A key objective has been to increase cooperation within the Group and to build an open network for sharing best practices. According to Tomi Närhinen, CEO at the Savings Bank Group, the program has resulted in improved dialogue between the different parts of the organization.
“Now we understand better how the various Savings Banks or centralized operating units operate and how they look at, for example, megatrends. We have also come up with ideas on how to improve cooperation,” Närhinen says.
Previously, leadership training at the Savings Bank Group has focused on product expertise and regulation and lacked consistency and long-term planning, says Närhinen.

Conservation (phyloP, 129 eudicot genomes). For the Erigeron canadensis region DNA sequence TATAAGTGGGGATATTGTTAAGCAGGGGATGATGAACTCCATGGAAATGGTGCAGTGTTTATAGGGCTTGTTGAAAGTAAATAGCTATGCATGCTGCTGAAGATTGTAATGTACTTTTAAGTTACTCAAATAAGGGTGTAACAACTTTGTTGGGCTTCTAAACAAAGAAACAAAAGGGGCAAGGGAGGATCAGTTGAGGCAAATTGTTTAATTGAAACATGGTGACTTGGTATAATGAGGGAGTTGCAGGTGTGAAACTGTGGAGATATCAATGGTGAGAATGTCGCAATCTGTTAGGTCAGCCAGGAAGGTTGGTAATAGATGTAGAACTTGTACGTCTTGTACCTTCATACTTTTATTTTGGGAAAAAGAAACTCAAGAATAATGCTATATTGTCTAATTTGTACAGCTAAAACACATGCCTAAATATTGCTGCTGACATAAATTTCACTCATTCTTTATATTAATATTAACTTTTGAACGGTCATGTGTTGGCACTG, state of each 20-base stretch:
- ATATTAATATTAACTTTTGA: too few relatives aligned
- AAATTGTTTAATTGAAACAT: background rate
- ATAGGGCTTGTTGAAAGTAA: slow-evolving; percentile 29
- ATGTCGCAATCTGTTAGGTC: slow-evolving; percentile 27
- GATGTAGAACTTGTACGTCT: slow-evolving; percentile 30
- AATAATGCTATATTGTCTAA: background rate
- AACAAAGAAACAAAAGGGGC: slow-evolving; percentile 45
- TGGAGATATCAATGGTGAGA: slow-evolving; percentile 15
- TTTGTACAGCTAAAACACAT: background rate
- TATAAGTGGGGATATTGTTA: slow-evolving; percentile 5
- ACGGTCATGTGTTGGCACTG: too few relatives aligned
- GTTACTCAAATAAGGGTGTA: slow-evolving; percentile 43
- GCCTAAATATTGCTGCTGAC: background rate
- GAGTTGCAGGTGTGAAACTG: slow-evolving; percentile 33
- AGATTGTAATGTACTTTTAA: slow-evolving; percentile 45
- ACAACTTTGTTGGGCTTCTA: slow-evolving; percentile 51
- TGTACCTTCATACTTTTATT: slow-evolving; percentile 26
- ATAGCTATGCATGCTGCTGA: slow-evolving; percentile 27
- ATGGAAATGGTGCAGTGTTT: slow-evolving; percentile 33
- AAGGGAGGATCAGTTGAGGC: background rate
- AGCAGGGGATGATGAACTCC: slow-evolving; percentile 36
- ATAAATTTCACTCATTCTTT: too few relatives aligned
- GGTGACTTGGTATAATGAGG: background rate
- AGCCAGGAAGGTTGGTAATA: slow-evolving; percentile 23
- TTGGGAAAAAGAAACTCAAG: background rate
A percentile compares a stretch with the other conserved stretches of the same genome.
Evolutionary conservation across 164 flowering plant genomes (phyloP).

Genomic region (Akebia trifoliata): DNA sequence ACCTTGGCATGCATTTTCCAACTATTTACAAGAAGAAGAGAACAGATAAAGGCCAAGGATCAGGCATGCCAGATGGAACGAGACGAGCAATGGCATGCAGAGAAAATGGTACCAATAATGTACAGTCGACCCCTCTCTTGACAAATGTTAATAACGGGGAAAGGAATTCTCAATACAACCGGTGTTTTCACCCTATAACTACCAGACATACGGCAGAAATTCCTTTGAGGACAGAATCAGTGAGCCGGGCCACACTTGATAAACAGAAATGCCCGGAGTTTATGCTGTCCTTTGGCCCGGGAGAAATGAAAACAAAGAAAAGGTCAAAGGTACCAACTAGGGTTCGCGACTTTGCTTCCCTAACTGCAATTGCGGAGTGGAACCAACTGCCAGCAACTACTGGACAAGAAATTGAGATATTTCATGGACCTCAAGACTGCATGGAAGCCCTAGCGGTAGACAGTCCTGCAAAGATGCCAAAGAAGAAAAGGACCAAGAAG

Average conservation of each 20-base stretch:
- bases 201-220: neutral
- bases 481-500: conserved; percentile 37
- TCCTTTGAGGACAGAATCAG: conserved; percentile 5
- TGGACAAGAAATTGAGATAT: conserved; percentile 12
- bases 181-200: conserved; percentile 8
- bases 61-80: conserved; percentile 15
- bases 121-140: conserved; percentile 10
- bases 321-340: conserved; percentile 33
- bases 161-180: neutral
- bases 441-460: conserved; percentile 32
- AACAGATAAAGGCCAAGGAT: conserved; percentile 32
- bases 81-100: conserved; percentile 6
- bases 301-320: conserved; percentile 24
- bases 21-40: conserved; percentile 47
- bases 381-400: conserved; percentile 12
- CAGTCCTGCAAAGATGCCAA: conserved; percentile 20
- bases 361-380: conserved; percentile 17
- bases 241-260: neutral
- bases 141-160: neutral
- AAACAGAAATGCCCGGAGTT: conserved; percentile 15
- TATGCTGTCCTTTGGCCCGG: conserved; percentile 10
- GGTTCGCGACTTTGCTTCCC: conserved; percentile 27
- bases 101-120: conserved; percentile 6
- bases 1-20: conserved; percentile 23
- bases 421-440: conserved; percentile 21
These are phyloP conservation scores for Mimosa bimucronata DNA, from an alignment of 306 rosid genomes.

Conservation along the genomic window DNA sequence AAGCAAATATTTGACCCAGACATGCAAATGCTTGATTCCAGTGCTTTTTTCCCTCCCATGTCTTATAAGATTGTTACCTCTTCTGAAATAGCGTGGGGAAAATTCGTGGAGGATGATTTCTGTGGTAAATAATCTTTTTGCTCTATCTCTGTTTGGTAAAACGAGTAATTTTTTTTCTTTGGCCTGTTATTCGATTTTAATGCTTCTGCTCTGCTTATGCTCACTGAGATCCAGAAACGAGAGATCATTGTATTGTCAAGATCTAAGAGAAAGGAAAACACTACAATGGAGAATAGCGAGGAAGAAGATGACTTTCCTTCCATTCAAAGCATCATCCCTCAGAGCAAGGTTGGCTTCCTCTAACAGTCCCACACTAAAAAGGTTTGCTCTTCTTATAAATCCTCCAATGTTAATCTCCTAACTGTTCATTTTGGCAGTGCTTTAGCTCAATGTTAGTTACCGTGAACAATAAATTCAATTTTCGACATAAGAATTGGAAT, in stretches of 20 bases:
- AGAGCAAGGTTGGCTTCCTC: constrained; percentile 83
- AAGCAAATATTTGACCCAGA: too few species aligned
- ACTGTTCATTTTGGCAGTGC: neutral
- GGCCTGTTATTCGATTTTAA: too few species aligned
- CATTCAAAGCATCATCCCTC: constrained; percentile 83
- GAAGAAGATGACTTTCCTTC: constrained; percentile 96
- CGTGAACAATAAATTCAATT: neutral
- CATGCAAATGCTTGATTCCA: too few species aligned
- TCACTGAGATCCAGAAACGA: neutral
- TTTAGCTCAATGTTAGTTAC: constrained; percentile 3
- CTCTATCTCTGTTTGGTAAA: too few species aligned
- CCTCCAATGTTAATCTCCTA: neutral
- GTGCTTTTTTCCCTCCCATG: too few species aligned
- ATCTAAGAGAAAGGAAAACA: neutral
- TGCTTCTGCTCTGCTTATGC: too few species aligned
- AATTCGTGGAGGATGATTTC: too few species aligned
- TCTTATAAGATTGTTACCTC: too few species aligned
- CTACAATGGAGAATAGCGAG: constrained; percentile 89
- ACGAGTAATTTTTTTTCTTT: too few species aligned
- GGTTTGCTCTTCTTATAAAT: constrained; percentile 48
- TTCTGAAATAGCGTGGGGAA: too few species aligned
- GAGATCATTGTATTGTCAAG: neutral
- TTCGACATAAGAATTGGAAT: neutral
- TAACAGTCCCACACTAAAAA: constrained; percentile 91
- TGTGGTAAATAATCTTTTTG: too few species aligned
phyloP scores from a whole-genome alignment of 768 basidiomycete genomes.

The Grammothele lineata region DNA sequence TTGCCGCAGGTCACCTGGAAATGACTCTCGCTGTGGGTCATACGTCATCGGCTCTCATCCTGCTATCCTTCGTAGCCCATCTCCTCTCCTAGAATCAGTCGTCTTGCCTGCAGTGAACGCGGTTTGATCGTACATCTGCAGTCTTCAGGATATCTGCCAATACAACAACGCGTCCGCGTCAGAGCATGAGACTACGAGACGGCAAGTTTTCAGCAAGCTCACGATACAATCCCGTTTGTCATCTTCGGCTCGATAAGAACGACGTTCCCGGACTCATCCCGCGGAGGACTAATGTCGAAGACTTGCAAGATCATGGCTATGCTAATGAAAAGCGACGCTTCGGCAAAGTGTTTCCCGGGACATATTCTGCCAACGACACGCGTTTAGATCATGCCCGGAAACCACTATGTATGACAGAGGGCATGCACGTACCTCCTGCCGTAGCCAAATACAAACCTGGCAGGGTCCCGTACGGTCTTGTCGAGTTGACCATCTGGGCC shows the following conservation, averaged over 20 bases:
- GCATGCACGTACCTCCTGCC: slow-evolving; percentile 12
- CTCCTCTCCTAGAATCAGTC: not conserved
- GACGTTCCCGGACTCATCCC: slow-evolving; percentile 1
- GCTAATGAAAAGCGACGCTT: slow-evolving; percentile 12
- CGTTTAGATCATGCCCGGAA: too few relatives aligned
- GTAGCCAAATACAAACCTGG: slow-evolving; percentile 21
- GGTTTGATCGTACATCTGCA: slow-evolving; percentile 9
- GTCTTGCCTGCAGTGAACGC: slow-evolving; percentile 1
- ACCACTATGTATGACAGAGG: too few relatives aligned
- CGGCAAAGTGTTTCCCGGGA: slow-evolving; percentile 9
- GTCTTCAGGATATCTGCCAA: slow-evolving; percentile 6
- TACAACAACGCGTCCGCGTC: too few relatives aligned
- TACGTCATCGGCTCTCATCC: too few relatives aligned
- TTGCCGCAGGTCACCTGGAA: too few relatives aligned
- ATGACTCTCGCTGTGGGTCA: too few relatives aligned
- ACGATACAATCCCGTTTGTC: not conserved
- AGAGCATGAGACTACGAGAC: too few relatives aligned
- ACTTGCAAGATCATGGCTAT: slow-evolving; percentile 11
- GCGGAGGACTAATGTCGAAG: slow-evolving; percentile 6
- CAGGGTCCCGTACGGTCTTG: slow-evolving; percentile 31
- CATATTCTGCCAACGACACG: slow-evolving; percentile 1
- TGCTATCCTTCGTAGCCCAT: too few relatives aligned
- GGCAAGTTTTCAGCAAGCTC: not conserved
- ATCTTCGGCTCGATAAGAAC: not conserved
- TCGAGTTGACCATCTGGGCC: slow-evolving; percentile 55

Today's customers are more demanding
The most significant driver of change in the banking sector is, of course, the ubiquitous digitalization. It has brought along other development trends, too, changes in consumer behavior and the world of work being the most relevant.
“It's evident that our customers want to handle their simple banking needs via digital touch points, video calls, or centralized telephone services, but when they have a more complicated issue, they want to visit their local branch.”
Närhinen says that customers have become more demanding. Their savings and investment needs, for example, are more complex than they used to be.
“People are a lot more interested in saving systematically and building their wealth as well as in products related to these goals, in changing their asset allocation, and in choosing the right investment products. This has become mainstream thinking, which means that people now expect more of their banking services.”